Each month I create a budget using the following steps:

  • Start at the beginning of the month. List all planned bills for the month, the amount, and the due date
  • Determine any unplanned bills, estimate the amount, and the due date
  • Put all this on a calendar – the billing name and the amount due on the date the bill is due. This helps me keep track of when the bill will be taken from our checking account. I use the Cozi application to track all our bills. The Ultimate Boss Budget Workbook has a fillable PDF calendar for every month that you can use or you can download the Cozi app. 
  • At the end of the month move extra money to save and pay off the extra debt that was in our budget. 
  • Track your savings and debt journey on a calendar. I have included a tracker for both in The Ultimate Boss Budget Workbook. 

I also include budget tips in the Ultimate Boss Budget Workbook so check it out!

Paying off debt

Paying off debt is hard when your incoming funds are as much as your bills. You will need to sit down with your partner and assess what is important. Do you need memberships, cable, or subscriptions? 

I called and lowered our cable bill, insurance, and got rid of gym memberships. If either of us wanted to keep a subscription it was deducted from our individual account. 

You need more income than debt to start building a savings plan and pay off debt. If your house or car payment takes up a huge chunk, then you need to reassess your choices. Downsize but do what you need to create the income you need to make a difference. 

If you have a hobby, consider a side hustle. Here are some side hustle examples that can provide extra income:

  • Photography
  • Freelance editor, writing, or graphic designer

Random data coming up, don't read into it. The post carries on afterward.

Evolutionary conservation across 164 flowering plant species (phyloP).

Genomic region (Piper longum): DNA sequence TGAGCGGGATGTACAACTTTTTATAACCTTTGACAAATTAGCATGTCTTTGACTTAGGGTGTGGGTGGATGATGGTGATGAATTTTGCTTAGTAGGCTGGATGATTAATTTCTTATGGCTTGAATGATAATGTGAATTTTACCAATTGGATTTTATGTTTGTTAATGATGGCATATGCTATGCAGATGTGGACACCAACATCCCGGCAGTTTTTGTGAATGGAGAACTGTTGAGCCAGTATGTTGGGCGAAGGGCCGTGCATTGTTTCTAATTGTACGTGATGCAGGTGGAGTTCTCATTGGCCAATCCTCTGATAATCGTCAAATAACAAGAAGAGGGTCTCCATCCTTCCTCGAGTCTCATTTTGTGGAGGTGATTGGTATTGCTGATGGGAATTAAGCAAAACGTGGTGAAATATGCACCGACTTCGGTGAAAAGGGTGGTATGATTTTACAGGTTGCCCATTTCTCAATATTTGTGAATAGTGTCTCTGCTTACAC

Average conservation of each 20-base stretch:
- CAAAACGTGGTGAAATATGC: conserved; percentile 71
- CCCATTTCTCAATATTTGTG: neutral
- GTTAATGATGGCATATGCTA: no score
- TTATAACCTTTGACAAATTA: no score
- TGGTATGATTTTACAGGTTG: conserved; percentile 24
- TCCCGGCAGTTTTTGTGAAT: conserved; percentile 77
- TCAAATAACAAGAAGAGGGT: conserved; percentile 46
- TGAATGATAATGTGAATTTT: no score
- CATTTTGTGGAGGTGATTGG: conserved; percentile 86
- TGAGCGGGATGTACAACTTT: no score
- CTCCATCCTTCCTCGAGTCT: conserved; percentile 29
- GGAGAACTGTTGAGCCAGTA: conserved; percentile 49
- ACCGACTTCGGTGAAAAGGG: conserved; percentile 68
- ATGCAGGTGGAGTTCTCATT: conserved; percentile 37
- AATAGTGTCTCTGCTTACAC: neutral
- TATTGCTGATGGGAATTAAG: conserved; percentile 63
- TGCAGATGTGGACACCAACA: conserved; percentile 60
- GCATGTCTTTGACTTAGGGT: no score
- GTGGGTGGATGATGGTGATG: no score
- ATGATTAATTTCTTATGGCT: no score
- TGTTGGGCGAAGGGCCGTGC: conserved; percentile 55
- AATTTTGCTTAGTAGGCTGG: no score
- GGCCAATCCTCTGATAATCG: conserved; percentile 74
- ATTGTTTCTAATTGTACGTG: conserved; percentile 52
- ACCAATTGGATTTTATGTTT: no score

• Retail store
  • Uber driver
  • Deliver groceries
  • Pet sitter
  • Babysitting
  • Virtual assistant

Saving

You need to have savings! Sell your stuff and put the money in savings. Once you have paid off your debt, you can use that money to put into your savings account. The rule is to have three months of income in your savings account. 

After going through this pandemic that has now lasted a couple of months, you can see why having three months of income in savings is important. 

One of my favorite books is The Millionaire Next Door by Thomas Stanley. This was a game-changer!

It provides a look into how ordinary people are living as millionaires and their neighbors have no idea! The book interviews these people and how they lived their lives and got to where they are today. You should check it out!

Retirement

I do not want to work my entire life. I want to retire and not be tied to a nine to five job! Don’t you? I think we all do but if you are spending your money, how are you ever going to retire?

Before you spend money, ask yourself the following questions:

  • Do I need or want this?
  • If I do not buy this will I survive?
  • What purpose will this thing serve in my life?
  • Will this item enhance my life?
  • Do I have the money (cash) to make this purchase? 

If spending money results in debt, is not a need, and does not serve your life – GUESS WHAT > you do not need it!

Take that money and put it in your savings or retirement account. Want to go out to eat? Eat at home and put the money you would have spent in a savings/retirement account. Do this with everything that results in debt, is not a need, and does not serve your life and see how much you have at the end of the year!

Final Word

Make a date with your partner and tell me about your success stories. I wish you all the best in getting your finances in order. 

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2 Comments

  1. Nice post! I always feel the relationship between money and happiness is difficult, and can easily be enabled by your spouse (eating eat, drinking, holidays). I always think it’s great to think outside the box and talk to your spouse about what you really want in those times!